Democratic candidate Sen. John Kerry woke up under the watchful eye of the U.S. Secret Service today, fresh evidence of his front-runner status as a contender for a run at the White House.
Armored government vehicles pulled up outside his Boston home just after midnight, and agents took up post positions to keep the senator under their protection 24/7, so long as he is running for president.
The Kerry campaign had not publicly reported any threats or incidents in which the candidate was in danger, and Secret Service headquarters in Washington confirms that the request for Kerry's protection went through normal channels.
A committee of five leaders of Congress reviews the need and the Secretary of Homeland Security approves the expensive process of assigning plain clothed agents, cars, and radio communications gear in a smaller version of the PPD, Presidential Protection Detail, around President Bush.
A candidate must meet some — but not all — of the following criteria from which the committee recommends that protection begin: Must be an announced candidate; Must be actively campaigning on a national basis; Must be registering in opinion polls; Must be winning 10 percent of the vote in two consecutive primaries or caucuses; Must be receiving matching funds; Must be receiving at least $2 million in contributions; Must have the committed support of at least 10 percent of the convention delegates.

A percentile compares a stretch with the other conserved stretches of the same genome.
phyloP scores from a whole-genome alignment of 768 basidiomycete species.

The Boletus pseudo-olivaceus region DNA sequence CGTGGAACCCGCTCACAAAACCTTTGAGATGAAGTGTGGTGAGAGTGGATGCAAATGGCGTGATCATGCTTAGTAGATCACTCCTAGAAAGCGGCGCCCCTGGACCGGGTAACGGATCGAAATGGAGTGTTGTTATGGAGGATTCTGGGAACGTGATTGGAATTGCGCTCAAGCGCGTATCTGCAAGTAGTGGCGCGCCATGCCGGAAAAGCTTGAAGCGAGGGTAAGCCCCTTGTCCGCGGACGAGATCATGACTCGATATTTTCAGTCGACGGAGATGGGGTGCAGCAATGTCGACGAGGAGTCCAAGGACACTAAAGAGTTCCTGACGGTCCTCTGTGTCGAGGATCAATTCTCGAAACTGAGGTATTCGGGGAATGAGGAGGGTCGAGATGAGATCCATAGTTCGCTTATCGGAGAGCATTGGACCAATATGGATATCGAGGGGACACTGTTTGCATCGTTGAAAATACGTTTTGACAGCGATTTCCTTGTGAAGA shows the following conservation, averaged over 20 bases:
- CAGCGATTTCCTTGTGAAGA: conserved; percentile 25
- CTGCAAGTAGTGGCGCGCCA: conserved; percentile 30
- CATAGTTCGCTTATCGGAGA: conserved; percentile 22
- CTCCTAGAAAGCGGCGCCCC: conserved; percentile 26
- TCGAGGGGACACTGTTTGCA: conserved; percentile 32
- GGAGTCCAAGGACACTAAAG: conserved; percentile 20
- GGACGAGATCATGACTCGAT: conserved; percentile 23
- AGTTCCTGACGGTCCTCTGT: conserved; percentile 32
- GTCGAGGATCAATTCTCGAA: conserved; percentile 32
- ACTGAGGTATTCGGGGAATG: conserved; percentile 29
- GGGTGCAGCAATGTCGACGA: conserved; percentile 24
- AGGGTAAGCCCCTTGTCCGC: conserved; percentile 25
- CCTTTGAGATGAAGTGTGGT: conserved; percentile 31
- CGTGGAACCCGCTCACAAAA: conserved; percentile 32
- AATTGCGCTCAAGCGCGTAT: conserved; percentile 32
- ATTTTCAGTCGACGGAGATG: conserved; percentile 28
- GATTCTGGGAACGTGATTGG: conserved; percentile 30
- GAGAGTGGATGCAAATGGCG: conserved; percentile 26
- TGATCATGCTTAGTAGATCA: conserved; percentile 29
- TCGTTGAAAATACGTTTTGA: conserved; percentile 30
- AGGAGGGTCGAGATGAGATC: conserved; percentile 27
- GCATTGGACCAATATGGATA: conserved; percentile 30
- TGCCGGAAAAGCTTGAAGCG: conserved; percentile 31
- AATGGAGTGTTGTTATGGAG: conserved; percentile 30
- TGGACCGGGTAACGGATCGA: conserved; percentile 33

Kerry clearly fits the bill.
In addition, John Edwards' campaign said today he also will receive Secret Service protection.
There are pluses and minuses that come with the Secret Service presence. Life for travelers on the Kerry campaign gets a little more complicated now, with skilled agents as drivers and possibly less contact between the candidate and boisterous crowds at rallies and speeches.
Campaign staff, reporters and camera crews traveling on the Kerry bandwagon get special passes for access around the senator.
But the sight of speeding motorcades and men-in-black agents clearing the way for the candidate also lends a new polish to ragtag campaigns with only volunteers coordinating the movements.
And the guessing game has begun: what sleek Secret Service codename will be assigned to Kerry and his wife Teresa Heinz Kerry?
Traditionally, Democratic candidates are labeled with short distinctive names starting with "D" — Jimmy Carter was Dasher, and later Deacon, his wife Dancer — while Republicans are "R" — Ronald Reagan was Rawhide and Nancy was Rainbow.
Codenames also have a history of subtle commentary on the "protectee." President John F. Kennedy was Lancer, wife Jackie was Lace. Presidential children have been labeled Dynamo, Panda, and Tumbler — that was George W. Bush when he was famous only as the son of Timberwolf (Bush41) and Tranquility (Barbara Bush).
Suggestions for the Kerrys started pouring into ABCNEWS as soon as Secret Service protection started. For the Vietnam veteran: Dogtag, Swiftboat, Detached, or Cam-e-little playing off the Camelot legend of that other JFK. For Teresa Heinz Kerry, it was inevitable the ideas would note her Heinz family connection: Fifty-seven, or Ketchup.